Real estate agent Jennifer Grimes had a sale all set up — a buyer who, in an effort to get out of New York City, was offering to pay around $700,000 cash for a picturesque vacation property in the Catskills Mountains. But then came the questions that are on the mind of many luxury homebuyers planning to work from a second property these days: Does it have a fast internet connection? Will I be able to do my work?
“He was ready to buy and said the house looked great but noticed that the house had satellite internet,” Grimes, who runs both brokerage Country House Realty and a vacation rental company Red Cottage Inc. in the Catskills, said. “I had to explain that it was on a rural road, which is normally a very peaceful and attractive set-up, and does not have access to cable.”
Around since the 1990s, satellite internet is used to provide access to more remote areas and is generally slower and glitchier than a broadband connection. To not lose the deal, Grimes quickly got in touch with the owner and insisted that he contact the home’s internet provider, Spectrum. The owner was able to set up high-speed cable internet, and as a result, the deal is set to close by the end of the summer.
“I would have lost the deal to that buyer had that not been the case,” said Grimes.
Since the start of spring and the onset of the coronavirus pandemic in New York City, Grimes has observed an explosion in client questions about what type of internet connection a particular property has. Both homebuyers and renters were asking about types of connections, speeds and service providers as they looked for secondary properties in which they could wait out the outbreak while still working.
“Suddenly, all of their questions just pivoted on a dime from hospitality and vacation to internet connectivity,” Grimes said, adding that her team has started putting the details of the internet connection on every sale and rental listing. “We had to learn the specifics of every house’s system.”
While high-speed internet was once one buyer perk among many for an interested buyer, it has become an indispensable part of a home, said Raj Qsar, founder of the Boutique Real Estate Group in Orange County. The shift in buyer priorities comes primarily as people adjust to working from home amid the coronavirus pandemic — one report found that internet use surged more than 47 percent in the U.S. and Europe during the first three months of 2020.
“If the kids are doing their school and sports on Zoom and the parents are on conference calls, that’ll suck up their bandwidth,” Qsar said, noting that he has observed clients pull out their phones to check a home’s internet strength before they even get to the tour. “You can have 20 to 30 devices online at any one time when everyone’s at home.”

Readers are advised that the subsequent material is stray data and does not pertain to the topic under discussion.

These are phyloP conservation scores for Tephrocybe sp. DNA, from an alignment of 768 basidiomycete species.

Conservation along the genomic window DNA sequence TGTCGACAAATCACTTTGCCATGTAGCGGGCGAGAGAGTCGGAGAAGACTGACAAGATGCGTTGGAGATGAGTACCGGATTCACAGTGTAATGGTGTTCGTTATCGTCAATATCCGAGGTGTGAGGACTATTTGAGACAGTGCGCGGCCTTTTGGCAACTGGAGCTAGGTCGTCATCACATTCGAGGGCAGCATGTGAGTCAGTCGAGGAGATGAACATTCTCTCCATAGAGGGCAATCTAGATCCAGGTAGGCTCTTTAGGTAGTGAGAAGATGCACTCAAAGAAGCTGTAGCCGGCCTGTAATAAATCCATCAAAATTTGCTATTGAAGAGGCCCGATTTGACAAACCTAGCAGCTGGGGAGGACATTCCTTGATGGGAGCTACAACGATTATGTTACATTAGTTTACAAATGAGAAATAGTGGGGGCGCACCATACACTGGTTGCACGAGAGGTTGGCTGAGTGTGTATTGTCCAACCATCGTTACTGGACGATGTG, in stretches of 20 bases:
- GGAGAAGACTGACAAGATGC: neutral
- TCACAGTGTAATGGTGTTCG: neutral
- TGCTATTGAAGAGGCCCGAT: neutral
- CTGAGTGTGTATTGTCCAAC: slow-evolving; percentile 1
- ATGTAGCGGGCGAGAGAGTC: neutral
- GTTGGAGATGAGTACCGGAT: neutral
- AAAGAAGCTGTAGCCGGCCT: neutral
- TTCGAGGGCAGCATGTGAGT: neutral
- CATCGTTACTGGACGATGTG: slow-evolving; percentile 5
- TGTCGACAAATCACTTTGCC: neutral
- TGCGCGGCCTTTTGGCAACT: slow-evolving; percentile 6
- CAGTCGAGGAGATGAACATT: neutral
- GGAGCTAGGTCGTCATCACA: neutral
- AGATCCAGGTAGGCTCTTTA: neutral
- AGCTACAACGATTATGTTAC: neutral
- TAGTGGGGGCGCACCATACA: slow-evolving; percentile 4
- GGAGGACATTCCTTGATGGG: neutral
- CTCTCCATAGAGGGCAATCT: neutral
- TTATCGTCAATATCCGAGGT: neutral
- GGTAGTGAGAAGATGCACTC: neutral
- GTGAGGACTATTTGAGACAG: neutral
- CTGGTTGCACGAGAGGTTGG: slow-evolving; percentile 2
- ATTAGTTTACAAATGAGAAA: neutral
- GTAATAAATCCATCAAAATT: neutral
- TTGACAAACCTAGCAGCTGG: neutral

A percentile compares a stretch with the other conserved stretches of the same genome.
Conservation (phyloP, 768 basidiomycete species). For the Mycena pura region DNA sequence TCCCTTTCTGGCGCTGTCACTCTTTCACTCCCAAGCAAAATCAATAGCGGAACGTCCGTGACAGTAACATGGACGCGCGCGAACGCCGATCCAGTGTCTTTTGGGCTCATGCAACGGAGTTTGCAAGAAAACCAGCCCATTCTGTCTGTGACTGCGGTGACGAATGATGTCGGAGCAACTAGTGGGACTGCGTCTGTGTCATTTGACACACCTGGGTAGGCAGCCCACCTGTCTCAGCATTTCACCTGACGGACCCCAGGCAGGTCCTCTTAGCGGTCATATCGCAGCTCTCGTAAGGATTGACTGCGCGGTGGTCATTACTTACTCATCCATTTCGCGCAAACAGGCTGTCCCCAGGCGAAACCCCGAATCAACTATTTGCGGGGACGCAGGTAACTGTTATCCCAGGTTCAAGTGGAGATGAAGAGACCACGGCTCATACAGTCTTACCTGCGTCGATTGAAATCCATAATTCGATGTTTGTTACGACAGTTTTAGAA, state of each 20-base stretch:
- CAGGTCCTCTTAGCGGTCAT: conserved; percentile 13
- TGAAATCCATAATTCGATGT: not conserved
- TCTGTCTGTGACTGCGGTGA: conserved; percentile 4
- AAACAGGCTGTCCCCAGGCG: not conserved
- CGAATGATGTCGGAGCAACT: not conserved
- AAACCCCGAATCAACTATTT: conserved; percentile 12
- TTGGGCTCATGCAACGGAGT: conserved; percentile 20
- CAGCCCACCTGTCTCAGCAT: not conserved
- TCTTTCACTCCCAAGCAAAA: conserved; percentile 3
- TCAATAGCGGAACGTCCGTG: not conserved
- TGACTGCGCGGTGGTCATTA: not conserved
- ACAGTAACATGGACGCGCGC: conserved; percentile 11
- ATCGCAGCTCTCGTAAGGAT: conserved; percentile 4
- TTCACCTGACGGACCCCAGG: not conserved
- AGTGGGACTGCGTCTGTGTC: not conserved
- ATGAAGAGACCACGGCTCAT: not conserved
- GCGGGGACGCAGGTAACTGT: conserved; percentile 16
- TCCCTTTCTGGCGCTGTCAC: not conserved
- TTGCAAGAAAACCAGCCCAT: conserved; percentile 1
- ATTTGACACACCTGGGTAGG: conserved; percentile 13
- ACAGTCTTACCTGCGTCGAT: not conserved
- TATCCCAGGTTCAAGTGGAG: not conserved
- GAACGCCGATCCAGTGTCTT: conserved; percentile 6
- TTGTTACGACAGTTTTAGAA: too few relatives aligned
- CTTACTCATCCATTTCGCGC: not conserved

Many luxury and vacation homebuyers are professionals who hope to conduct video conferences and do everything from writing to running an online business from a new property. When you factor in kids who need to do remote school and want to go on YouTube or other sites, using internet without glitches will often require some of the fastest internet connections currently available — at least 40+ Mbps and preferably higher. While most providers offer unlimited home plans, limited data can also be a major setback for those working from home.
The problem is particularly acute for vacation properties in less populated areas known for having weaker signal and connection. While isolation has become a luxury and a hot commodity amid the coronavirus outbreak, the remoteness is moot if it keeps a buyer from being able to work. As a result, vacation home owners who wish to attract a buyer this summer may consider investing in a super-fast internet connection as a way to market and draw in buyers.
“If the internet is bad or the owner perceives that they can’t do what they need to run their business from home, the house will be discounted to that particular buyer,” Maurice Tegelaar, a Compass agent working in California’s Sonoma wine region, told Inman. If a house is cavernous or built in a way that gets a poor signal, it could be bad news for the seller.
Buyer priorities vary from year to year and inevitably fluctuate depending on major current events — Qsar said in 2018, many Orange County buyers were particularly concerned about a high-end home’s insurance in the wake of the string of wildfires in the region. With time, those questions grew less frequent.
But as the pandemic drags on longer than most of us could have anticipated and more companies find ways to keep their employees working remotely for the long term, agents predict that a strong internet connection will remain at the top of homebuyers’ concerns for years to come.
“People are making life decisions based on the pandemic knocking them out of their comfort zone,” Grimes said. “The only way for that to really manifest itself in action is with technology.”